Thursday, Aug. 17, 2006 | The thing about Lamb’s Players Theatre that makes it special is that it is an artist-directed theatre with a long-term resident staff. That staff is totally dedicated and consistently good at what they do.

Sometimes being good at what you do in theatre means overcoming a sometimes wobbly story by sheer talent. That’s what happened with “Five Cups of Coffee,” the latest play in production at LPT.

“Five Cups of Coffee,” by Gillette Elvgren and directed by Robert Smyth, is a story set fittingly at Milo’s Gourmet Coffee Shop and billed as “a dark-roasted comedy.” As the story opens, we are introduced to Milo himself, played by Jeffrey Jones in his debut at LPT. Even if you go to this play and don’t care for the story, go for Jeffrey Jones, he is amazing as Milo. He addresses the audience in conspiring little asides that engage, he had women tittering in the audience with his charm. He acts as narrator and changes personae when necessary to the story (think an angel at the gates of paradise, a desert tour-guide and … Elvis?)

If it weren’t for the pure charisma and talent of the rest of the cast, Jones would undoubtedly steal the show. After meeting Milo, we are introduced one-by-one to a group of people that are obviously somehow related. Hal, (Greg Good) on the run from his own wedding, stops at Milo’s for a rest and is cajoled by Milo into a cup of coffee. Hal is obsessed with time; dodging it, stopping it, explaining it. Good plays his role well; he captures and dramatizes the obsessive, tormented soul in Hal.

Characterizing the opposite of Hal is Rita (Carrie Heath), Hal’s one-time, jilted fiancee. Where Hal is worry and angst, Rita is calm. Heath exudes serenity in Rita that is the perfect yang to Hal’s yin. Heath gives Rita the qualities to successfully bring out the balance in the relationship between Hal and Rita.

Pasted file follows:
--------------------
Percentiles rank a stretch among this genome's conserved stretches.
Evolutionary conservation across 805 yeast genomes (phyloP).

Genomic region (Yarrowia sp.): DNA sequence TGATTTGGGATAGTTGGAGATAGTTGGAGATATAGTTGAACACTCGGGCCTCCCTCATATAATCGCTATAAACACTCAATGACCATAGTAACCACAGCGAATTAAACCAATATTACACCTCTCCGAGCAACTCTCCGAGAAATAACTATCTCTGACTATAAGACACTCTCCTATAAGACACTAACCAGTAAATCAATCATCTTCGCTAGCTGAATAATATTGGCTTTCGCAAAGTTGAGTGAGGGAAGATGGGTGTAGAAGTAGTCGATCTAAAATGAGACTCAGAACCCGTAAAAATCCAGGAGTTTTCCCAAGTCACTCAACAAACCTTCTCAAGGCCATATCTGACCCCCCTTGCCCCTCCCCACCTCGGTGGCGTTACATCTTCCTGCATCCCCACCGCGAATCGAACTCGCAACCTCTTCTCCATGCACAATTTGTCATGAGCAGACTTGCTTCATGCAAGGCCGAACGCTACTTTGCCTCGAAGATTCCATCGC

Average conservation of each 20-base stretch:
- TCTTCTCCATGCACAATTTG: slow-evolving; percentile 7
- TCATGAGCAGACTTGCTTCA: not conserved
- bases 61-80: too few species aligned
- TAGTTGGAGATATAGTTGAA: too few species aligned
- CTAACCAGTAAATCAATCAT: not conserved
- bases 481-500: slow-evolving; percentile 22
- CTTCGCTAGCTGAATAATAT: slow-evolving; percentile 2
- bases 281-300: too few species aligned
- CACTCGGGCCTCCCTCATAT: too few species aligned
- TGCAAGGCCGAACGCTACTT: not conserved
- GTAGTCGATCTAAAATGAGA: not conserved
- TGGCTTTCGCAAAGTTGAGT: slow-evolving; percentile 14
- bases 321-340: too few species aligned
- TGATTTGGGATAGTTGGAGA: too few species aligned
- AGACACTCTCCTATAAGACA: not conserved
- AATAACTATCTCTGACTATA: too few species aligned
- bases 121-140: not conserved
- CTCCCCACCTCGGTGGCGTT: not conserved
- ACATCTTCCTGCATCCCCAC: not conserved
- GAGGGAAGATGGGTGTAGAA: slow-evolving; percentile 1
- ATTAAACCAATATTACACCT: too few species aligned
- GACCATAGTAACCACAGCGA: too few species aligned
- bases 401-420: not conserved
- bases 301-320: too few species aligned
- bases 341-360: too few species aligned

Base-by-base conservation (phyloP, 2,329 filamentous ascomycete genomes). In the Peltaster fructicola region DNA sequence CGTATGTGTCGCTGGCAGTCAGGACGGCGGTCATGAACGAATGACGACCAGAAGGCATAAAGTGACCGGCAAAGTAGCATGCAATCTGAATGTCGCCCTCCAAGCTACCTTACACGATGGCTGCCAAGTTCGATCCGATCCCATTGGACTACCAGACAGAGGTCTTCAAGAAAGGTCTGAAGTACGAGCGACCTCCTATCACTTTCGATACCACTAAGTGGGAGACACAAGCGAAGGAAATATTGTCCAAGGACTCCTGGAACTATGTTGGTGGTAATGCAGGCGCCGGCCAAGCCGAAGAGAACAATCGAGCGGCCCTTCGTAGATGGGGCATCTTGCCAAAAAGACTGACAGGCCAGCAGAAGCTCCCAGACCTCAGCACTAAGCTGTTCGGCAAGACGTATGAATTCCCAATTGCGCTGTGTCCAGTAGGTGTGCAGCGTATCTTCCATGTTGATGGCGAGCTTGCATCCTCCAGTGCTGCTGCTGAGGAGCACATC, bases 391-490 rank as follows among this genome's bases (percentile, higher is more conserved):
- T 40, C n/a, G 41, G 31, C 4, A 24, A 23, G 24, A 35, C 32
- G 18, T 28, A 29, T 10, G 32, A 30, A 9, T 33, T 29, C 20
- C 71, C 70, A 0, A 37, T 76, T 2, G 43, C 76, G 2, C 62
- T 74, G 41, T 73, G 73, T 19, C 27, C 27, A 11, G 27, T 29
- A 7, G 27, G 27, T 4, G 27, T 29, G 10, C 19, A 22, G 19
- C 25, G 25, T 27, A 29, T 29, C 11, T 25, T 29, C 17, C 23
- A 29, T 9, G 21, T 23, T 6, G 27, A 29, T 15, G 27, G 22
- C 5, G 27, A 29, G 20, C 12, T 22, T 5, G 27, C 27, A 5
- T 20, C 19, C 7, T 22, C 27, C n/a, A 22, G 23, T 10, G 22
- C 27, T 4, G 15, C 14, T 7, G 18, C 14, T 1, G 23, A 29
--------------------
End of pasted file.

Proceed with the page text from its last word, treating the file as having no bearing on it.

The relationship between Hal and Rita is not the only one that hangs in a teetering balance. Rita’s parents are not together but still interact. Rita’s mother Gina (K.B. Mercer) is a seductive gypsy, her father (Doren Elias) is a lewd, blue-collar kind of guy. Mercer is smoldering, you can’t take your eyes off her. Elias’ rough-edged Frank stomps through scenes with his trucker hat and his near-mullet, shouting all the while. At one point, he does an overblown universal trucker-horn signal, leg in the air, and I nearly died laughing.

Also in the cast are David Cochran Heath (so good in everything) as Olaf, Hal’s father. Linda Libby plays Hal’s mother Dorothy as a disturbing, doting mother that’s just a smidge below psychotic level with gusto.

The story itself lost me a few times, especially in the desert in Iraq scene. It’s unnecessarily long-winded as Hal searches frantically for the Garden of Eden. There are a few other scenes that try repeatedly to get a message to the audience that worked the first time. However the message of being in the now, in the moment and letting go among other things, mostly redeemed the meandering storyline. Don’t worry, with lots of surprises and great actors and characters the show is hardly boring.

And back to Jones’ Milo. I haven’t heard the audience at LPT laugh so hard as with this production. He had the audience gleefully in the palm of his hand. To sum it up, the older gentleman sitting next to me, after laughing and enjoying the entire show, turned to me and said it was a kind of crazy story, but so well done that he loved it. I totally agree.

Leave a comment

We expect all commenters to be constructive and civil. We reserve the right to delete comments without explanation. You are welcome to flag comments to us. You are welcome to submit an opinion piece for our editors to review.

Your email address will not be published. Required fields are marked *

This site uses Akismet to reduce spam. Learn how your comment data is processed.